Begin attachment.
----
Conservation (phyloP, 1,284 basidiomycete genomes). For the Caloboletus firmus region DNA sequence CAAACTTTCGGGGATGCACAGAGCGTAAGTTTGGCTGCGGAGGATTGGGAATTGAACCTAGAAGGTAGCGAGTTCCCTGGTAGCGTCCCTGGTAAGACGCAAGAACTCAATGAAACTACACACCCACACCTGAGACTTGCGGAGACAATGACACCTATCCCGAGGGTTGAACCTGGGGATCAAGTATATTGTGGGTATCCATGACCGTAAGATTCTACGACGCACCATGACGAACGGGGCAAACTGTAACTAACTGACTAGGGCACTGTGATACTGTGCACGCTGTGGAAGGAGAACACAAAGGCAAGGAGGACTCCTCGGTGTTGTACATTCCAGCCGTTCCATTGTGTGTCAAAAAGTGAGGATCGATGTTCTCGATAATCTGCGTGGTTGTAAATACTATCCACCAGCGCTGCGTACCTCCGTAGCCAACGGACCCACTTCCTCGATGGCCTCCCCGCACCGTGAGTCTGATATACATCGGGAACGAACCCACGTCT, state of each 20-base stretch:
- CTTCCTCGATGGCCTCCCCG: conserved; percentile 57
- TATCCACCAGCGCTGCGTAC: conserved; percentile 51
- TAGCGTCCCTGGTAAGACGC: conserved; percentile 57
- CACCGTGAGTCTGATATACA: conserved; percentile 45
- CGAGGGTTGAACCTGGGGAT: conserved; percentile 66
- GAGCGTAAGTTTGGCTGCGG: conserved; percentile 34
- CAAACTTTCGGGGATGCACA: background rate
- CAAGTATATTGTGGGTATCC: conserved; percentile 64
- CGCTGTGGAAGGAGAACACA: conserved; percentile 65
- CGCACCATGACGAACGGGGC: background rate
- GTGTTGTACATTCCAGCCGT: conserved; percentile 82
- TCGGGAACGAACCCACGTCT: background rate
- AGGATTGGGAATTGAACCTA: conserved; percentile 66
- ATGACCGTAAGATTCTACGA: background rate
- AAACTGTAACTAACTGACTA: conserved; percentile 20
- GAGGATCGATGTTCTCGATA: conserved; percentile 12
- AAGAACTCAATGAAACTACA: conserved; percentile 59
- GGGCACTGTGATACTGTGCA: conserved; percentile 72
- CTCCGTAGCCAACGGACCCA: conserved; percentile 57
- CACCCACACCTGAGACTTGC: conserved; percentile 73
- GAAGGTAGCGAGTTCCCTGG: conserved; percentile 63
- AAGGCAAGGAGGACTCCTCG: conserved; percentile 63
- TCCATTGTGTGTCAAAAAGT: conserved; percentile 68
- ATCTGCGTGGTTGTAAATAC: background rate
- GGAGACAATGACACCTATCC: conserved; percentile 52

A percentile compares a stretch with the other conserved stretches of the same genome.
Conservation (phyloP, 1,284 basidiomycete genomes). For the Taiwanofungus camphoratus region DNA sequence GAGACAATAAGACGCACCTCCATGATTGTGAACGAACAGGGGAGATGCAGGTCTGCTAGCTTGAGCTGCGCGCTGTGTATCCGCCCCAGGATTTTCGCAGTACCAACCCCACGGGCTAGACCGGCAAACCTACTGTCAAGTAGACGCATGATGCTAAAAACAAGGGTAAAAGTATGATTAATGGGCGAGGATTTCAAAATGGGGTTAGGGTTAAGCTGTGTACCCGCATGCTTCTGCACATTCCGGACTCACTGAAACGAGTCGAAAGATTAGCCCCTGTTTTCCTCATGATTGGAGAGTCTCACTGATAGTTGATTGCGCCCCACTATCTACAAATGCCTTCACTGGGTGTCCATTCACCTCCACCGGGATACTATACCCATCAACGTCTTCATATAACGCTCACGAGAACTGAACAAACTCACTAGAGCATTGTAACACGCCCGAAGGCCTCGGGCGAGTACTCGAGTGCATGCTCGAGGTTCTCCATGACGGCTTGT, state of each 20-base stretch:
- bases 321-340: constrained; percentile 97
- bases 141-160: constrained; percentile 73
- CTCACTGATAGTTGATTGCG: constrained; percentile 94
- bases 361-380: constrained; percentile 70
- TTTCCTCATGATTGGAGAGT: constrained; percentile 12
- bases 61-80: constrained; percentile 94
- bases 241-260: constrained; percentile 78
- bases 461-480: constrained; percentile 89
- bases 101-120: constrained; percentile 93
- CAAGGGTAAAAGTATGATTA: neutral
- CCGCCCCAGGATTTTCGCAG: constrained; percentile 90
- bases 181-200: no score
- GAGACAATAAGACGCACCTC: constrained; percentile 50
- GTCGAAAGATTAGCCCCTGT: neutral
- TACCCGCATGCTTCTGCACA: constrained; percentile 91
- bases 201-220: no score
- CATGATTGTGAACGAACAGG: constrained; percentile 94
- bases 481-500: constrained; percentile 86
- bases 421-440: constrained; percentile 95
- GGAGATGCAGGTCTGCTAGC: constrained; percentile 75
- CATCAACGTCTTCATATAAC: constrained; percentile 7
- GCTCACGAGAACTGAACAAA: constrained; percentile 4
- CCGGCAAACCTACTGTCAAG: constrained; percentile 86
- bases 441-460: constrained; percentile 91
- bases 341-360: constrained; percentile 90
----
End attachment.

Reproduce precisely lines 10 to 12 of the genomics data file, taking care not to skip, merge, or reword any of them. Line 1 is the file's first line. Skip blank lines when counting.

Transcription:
- CGCTGTGGAAGGAGAACACA: conserved; percentile 65
- CGCACCATGACGAACGGGGC: background rate
- GTGTTGTACATTCCAGCCGT: conserved; percentile 82